WHEN HE was the foreign secretary trying to depose the prime minister that gave him the job, Boris Johnson infamously responded to criticism of Brexit by saying 'f*** business'.

Despite that childish comment, the party that claims to represent business anointed him their leader. This week at the party's conference he again showed his contempt for business and even worse a lack of knowledge of basic economics.

Inflation, long viewed by economists of the right and left as the greatest threat to prosperity and stability, was dismissed as a symptom of an economy coming back to life after the pandemic. Inflation driving higher wage demands is not the road to prosperity. The outcome is producing goods at prices that are globally uncompetitive. Even worse was his dismissal of supply chain issues. Johnson has no understanding of how business works in a harshly competitive environment. What is happening now is the inevitable result of slamming the brakes on free movement of labour. This was not used by businesses to make them more profitable, but to allow them to compete.

This applies in particular to food and it is why supply shortages will not be easily solved. Migrant workers in the EU are in demand and have no interest in short term visas to work in the UK. The only alternative is to use people here, but people will not go to the jobs migrant workers did and it is not about the wages. These are hard, often unpleasant jobs that demand skills, and migrant labour came because local people would not do the jobs. That is not going to change.

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Talk of moving the economy to a high wage, high tech basis is a fantasy. Others are further down that road and for farming and food the Johnson vision for the economy can only deliver one result. Even if people can be persuaded to work on farms and in food processing at higher wages the key question is how the industry can afford higher costs. No part of the food industry is particularly profitable, so higher wages can only mean higher costs, driving the inflationary spiral.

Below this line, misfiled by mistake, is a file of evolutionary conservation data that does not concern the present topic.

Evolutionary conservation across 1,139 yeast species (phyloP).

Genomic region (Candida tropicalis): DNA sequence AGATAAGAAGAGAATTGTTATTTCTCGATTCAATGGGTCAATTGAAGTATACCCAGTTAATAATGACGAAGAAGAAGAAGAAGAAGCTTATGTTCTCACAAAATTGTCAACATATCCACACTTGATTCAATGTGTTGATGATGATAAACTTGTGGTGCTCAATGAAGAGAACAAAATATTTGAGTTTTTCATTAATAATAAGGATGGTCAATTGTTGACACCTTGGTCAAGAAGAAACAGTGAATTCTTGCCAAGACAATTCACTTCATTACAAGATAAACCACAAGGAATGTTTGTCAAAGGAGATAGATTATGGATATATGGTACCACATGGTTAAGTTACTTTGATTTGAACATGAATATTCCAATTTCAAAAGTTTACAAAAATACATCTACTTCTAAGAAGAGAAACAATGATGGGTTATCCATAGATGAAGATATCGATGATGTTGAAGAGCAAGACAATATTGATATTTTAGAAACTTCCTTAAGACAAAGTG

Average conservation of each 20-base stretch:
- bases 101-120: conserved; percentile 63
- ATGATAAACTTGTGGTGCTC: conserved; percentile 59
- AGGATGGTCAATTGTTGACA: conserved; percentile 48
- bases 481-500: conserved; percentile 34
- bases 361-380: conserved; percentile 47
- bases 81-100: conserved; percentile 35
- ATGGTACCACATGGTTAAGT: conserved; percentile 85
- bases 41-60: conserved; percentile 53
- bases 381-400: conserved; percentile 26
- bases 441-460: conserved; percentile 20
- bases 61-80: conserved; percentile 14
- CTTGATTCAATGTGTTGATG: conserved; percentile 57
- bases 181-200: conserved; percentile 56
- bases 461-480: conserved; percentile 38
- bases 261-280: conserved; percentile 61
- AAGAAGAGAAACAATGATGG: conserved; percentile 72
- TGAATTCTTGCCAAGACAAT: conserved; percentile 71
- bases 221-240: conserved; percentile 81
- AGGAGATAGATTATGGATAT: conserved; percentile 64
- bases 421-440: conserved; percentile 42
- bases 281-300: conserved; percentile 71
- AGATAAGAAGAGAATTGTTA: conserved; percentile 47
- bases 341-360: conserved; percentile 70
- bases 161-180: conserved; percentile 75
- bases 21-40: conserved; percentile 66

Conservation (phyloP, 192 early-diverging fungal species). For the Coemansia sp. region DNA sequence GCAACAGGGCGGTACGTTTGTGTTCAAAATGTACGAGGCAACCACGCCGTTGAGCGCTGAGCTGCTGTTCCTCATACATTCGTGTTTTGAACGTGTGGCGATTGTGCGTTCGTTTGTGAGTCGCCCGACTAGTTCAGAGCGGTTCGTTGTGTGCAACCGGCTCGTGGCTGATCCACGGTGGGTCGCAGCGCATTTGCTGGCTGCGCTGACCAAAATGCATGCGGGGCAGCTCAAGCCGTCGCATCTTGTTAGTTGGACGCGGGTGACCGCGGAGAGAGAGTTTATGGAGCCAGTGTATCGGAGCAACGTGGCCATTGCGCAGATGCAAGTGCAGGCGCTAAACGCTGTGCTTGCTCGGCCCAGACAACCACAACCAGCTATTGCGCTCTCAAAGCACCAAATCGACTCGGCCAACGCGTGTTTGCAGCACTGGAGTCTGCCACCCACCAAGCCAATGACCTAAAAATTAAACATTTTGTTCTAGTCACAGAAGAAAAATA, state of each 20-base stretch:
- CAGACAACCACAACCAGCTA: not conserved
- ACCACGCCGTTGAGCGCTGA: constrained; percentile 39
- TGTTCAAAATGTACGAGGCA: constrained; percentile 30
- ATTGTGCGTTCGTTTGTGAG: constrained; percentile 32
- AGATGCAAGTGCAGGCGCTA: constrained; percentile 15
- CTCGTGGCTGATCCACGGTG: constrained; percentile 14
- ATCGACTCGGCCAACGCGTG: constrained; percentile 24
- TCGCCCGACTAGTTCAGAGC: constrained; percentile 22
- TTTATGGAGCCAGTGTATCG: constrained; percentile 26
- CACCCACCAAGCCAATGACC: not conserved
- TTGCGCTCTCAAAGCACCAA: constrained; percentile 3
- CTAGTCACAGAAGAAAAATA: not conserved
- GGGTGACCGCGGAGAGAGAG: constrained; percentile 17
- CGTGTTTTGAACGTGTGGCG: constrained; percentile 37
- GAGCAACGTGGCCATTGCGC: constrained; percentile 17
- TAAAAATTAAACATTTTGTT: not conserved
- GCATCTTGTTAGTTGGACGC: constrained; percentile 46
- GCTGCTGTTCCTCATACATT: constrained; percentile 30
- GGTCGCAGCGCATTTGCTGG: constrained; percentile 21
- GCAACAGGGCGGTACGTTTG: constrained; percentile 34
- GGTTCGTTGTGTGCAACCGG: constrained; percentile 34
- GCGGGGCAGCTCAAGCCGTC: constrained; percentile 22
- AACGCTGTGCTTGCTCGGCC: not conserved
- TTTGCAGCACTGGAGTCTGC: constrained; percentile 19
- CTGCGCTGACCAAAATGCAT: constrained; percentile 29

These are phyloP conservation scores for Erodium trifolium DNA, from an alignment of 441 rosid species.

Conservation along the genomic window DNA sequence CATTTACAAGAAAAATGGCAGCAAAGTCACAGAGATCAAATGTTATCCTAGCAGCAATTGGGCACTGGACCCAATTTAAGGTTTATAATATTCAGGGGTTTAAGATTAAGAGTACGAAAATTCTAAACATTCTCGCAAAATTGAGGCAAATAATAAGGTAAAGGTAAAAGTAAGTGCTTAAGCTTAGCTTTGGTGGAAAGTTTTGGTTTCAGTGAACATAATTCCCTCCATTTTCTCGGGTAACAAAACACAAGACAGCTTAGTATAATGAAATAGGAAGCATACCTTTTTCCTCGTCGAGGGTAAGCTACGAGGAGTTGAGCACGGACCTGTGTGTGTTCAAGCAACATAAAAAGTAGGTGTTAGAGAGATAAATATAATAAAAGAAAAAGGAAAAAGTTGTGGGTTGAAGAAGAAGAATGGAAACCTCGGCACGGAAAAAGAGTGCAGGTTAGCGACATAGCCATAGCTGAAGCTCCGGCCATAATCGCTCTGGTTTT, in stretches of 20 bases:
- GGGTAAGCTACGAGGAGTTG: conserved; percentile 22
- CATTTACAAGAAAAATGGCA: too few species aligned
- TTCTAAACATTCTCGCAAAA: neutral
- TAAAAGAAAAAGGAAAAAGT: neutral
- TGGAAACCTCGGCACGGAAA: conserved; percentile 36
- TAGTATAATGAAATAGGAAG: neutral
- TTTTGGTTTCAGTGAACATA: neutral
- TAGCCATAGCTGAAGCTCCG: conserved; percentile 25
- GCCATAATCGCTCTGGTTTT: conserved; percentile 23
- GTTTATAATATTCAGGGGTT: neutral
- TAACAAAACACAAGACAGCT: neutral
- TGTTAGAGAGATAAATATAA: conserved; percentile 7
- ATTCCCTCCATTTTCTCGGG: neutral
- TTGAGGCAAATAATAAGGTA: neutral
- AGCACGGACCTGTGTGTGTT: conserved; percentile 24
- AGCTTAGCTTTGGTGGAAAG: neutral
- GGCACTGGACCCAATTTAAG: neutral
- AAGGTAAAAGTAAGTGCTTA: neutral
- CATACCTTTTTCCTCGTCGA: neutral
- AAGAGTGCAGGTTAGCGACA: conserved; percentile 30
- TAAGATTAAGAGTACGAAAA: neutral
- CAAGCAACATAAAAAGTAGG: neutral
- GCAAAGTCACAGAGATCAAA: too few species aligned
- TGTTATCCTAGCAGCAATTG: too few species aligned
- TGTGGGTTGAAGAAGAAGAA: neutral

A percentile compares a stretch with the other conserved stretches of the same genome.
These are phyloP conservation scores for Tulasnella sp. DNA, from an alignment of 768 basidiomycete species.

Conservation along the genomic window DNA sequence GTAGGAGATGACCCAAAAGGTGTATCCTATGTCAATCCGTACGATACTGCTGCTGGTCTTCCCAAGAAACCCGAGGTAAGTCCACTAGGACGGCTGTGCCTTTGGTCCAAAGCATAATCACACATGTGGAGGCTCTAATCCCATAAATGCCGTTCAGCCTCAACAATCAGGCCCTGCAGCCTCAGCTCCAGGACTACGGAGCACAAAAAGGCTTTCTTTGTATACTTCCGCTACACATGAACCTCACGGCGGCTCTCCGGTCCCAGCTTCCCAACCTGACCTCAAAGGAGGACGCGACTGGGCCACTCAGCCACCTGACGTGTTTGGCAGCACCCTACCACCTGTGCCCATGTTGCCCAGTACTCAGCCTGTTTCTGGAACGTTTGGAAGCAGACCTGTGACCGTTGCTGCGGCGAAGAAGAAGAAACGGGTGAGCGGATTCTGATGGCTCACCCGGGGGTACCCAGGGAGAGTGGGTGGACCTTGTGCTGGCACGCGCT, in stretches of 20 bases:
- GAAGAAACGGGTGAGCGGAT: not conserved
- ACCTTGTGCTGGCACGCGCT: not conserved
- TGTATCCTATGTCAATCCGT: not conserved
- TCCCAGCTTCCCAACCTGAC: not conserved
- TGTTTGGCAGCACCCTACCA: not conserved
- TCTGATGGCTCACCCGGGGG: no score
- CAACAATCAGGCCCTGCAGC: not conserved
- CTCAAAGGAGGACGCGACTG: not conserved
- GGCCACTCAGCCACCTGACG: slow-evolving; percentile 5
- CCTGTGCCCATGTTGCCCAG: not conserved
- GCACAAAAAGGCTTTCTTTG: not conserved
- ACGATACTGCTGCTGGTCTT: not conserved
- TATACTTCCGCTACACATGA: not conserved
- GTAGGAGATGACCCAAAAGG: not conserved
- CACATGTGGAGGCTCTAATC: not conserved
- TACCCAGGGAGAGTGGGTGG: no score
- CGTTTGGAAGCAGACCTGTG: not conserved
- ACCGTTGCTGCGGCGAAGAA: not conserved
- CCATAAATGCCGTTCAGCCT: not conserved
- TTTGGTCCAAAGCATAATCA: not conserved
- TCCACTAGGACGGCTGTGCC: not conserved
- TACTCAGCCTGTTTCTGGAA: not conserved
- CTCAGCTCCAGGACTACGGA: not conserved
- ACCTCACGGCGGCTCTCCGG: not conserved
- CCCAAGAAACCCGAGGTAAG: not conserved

The fatal flaw in the Johnson argument that this is a good economic outcome is that the UK economy does not exist in isolation. Our nearest and biggest competitor in food, Ireland, has a vast pool of EU migrant labour underpinning its food processing sector. The same applies to every EU member state and to just about every major food processing country around the world. Unless consumers can somehow be persuaded that higher costs and higher prices are a good idea this can only go one way. More imported food, fewer opportunities for UK suppliers and an even greater drying up of export opportunities because suppliers cannot compete on price.

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The Conservative party of a few years ago would have understood this, but today it seems to look down on once great traditional industries. Those include farming and food processing. These are not part of the high tech economic fantasy Johnson was selling to cover up the flaws in the post-Brexit supply chain. If these sectors continue to struggle with their labour supply it will play well with the government's desire to base trade deals around minimal tariffs. Higher prices will never be popular but in cheap imports the government has a win-win solution that could make trade deals easier to secure. That this strategy can be pursued says a lot about the inability of opposition parties at Westminster to kick a ball into an open goal right in front of them.

They are allowing fantasy economics to prevail and allowing decisions to be influenced by the often racist hostility towards migrant workers generated by the Brexit campaign Boris Johnson led. These were not people to be denigrated, but who should have been seen as the behind the scenes workers that delivered an efficient, productive and highly effective UK food industry.

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Instead what we are facing today is a situation where the government is seeking to shift the blame for supply chain shortages onto 'greedy capitalists' in the food industry wanting to 'exploit' migrant labour to keep down wages. The reality is that this was the only labour willing to do the job and the only way to be globally competitive. To suggest otherwise is perverse – and another test of whether it is really is possible to fool all of the people all of the time.